The review was based on approximately 200 scientific articles published 2000-2008. The analysis process was inspired by the methods of narrative literature review.
Two different approaches to health literacy became visible, one in which health literacy is expressed as a polarized phenomenon, focusing on the extremes of low and high health literacy. The definitions of health literacy in this approach are characterized by a functional understanding, pointing out certain basic skills needed to understand health information. The other approach represents a complex understanding of health literacy, acknowledging a broadness of skills in interaction with the social and cultural contexts, which means that an individual's health literacy may fluctuate from one day to another according to the context. The complex approach stresses the interactive and critical skills needed to use information or knowledge as a basis for appropriate health decisions. We conclude that health literacy is a heterogeneous phenomenon that has significance for both the individual and society. Future research will aim at the development of assessments that capture the broadness of skills and agents characteristic for health literacy as a complex phenomenon.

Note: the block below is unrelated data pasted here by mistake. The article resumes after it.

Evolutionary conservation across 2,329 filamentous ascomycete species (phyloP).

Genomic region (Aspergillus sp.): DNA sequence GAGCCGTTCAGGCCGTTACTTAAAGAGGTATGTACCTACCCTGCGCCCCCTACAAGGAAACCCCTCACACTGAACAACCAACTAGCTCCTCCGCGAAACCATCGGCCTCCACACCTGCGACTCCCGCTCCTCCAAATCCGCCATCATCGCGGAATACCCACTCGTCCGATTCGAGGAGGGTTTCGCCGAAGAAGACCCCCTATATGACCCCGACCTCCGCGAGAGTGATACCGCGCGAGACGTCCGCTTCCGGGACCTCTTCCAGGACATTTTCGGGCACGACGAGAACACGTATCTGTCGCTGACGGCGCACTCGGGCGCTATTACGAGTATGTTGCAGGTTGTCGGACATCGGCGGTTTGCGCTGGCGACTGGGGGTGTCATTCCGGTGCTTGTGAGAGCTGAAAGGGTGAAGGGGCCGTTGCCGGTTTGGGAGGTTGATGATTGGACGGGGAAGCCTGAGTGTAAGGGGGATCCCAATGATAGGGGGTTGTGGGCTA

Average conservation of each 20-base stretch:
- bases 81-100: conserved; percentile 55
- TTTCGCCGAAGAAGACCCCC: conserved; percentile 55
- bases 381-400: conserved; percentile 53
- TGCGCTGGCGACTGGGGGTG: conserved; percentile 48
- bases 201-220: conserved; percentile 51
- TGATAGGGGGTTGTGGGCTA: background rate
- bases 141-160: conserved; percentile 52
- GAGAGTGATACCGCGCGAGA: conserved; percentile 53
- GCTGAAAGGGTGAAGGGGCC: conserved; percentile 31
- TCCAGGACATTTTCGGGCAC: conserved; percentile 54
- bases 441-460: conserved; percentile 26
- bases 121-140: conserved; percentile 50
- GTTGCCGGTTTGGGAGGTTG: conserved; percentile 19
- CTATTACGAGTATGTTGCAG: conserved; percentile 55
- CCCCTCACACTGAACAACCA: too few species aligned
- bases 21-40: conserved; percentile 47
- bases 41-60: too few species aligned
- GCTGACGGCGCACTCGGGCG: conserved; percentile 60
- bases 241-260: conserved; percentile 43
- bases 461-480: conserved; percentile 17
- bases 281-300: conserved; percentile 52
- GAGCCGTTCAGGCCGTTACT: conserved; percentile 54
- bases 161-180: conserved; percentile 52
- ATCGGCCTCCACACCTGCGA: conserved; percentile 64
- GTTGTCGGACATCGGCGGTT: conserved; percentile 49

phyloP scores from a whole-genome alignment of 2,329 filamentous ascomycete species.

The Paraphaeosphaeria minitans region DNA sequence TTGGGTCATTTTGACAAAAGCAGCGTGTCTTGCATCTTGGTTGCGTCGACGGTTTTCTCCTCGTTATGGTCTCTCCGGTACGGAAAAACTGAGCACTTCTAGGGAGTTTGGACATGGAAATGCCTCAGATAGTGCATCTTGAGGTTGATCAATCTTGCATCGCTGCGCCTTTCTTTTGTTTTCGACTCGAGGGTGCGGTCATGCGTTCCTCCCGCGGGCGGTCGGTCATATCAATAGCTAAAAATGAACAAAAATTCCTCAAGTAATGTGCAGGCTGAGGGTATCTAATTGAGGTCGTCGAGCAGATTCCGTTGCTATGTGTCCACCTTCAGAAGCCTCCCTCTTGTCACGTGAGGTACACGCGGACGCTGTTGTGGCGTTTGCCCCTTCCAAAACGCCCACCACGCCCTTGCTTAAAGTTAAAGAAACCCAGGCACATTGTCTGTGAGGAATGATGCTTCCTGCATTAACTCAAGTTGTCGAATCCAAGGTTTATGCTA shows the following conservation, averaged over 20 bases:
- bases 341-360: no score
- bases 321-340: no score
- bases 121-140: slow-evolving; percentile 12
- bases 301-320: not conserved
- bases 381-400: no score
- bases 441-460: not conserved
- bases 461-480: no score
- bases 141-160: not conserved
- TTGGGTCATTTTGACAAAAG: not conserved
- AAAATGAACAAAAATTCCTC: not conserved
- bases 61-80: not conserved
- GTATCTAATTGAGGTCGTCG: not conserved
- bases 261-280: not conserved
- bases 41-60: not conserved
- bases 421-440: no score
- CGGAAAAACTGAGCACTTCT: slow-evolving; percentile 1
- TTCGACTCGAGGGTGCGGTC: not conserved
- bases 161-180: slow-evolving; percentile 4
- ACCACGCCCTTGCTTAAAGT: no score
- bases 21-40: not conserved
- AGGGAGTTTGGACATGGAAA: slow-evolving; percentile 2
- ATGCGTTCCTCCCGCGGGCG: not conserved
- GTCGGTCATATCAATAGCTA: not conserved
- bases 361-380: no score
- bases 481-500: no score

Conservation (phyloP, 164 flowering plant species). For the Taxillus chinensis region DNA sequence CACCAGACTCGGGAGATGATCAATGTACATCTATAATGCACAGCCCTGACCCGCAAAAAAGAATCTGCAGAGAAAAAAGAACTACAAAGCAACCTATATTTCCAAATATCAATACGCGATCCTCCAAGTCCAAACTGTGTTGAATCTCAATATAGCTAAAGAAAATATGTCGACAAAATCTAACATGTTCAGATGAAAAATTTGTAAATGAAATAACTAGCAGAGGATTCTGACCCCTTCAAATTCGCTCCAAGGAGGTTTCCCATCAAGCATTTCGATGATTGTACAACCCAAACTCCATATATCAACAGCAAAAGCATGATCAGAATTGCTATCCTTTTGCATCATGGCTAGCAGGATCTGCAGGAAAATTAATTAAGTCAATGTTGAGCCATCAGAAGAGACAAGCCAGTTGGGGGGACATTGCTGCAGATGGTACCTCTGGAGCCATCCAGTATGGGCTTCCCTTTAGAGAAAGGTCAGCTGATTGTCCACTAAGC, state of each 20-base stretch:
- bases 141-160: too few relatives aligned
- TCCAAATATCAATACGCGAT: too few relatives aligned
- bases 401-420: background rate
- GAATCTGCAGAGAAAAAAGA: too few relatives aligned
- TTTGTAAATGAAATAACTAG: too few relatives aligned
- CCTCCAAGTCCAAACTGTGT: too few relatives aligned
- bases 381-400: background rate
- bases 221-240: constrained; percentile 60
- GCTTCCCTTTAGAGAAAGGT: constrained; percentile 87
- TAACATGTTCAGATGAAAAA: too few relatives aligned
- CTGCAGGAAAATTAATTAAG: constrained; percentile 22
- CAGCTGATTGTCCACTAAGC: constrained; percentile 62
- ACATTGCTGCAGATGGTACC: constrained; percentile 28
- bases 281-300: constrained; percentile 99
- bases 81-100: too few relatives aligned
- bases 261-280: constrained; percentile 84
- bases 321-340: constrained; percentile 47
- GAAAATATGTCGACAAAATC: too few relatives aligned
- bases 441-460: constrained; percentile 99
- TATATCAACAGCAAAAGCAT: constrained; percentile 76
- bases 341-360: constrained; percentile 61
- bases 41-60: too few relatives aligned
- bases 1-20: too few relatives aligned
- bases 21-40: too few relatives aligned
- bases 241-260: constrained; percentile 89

[Show abstract][Hide abstract] ABSTRACT: The recent focus of federal funding on comparative effectiveness research underscores the importance of clinical trials in the practice of evidence-based medicine and health care reform. The impact of clinical trials not only extends to the individual patient by establishing a broader selection of effective therapies, but also to society as a whole by enhancing the value of health care provided. However, clinical trials also have the potential to pose unknown risks to their participants, and biased knowledge extracted from flawed clinical trials may lead to the inadvertent harm of patients. Although conducting a well-designed clinical trial may appear straightforward, it is founded on rigorous methodology and oversight governed by key ethical principles. In this review, we provide an overview of the ethical foundations of trial design, trial oversight, and the process of obtaining approval of a therapeutic, from its pre-clinical phase to post-marketing surveillance. This narrative review is based on a course in clinical trials developed by one of the authors (DJM), and is supplemented by a PubMed search predating January 2011 using the keywords "randomized controlled trial," "patient/clinical research," "ethics," "phase IV," "data and safety monitoring board," and "surrogate endpoint." With an understanding of the key principles in designing and implementing clinical trials, health care providers can partner with the pharmaceutical industry and regulatory bodies to effectively compare medical therapies and thereby meet one of the essential goals of health care reform.
Postgraduate Medicine 09/2011; 123(5):194-204. DOI:10.3810/pgm.2011.09.2475 · 1.70 Impact Factor
Data provided are for informational purposes only. Although carefully collected, accuracy cannot be guaranteed. The impact factor represents a rough estimation of the journal's impact factor and does not reflect the actual current impact factor. Publisher conditions are provided by RoMEO. Differing provisions from the publisher's actual policy or licence agreement may be applicable.